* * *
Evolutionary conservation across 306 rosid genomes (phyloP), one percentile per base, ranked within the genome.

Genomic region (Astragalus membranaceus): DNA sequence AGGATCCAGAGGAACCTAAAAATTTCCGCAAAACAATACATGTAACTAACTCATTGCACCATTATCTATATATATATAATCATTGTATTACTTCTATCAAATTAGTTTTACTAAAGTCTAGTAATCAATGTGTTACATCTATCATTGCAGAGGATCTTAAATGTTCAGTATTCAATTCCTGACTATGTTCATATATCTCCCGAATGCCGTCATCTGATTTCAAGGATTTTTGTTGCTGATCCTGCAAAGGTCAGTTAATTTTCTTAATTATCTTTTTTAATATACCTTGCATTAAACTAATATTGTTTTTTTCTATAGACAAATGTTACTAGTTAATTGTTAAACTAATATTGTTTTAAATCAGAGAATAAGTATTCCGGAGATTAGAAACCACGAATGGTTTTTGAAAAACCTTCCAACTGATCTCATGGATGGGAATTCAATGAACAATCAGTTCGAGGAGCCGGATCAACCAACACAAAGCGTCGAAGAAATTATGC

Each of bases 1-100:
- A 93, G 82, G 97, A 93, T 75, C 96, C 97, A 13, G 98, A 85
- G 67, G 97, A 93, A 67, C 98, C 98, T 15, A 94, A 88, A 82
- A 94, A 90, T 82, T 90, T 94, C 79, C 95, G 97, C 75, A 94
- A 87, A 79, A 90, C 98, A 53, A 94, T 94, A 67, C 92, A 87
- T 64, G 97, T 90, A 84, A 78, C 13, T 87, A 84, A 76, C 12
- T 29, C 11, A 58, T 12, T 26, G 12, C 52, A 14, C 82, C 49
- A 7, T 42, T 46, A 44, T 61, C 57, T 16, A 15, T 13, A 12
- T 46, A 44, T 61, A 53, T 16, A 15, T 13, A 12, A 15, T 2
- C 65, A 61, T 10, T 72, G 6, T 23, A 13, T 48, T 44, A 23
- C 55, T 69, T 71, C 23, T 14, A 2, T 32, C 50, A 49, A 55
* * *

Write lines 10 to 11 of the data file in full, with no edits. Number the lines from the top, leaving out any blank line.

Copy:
- A 7, T 42, T 46, A 44, T 61, C 57, T 16, A 15, T 13, A 12
- T 46, A 44, T 61, A 53, T 16, A 15, T 13, A 12, A 15, T 2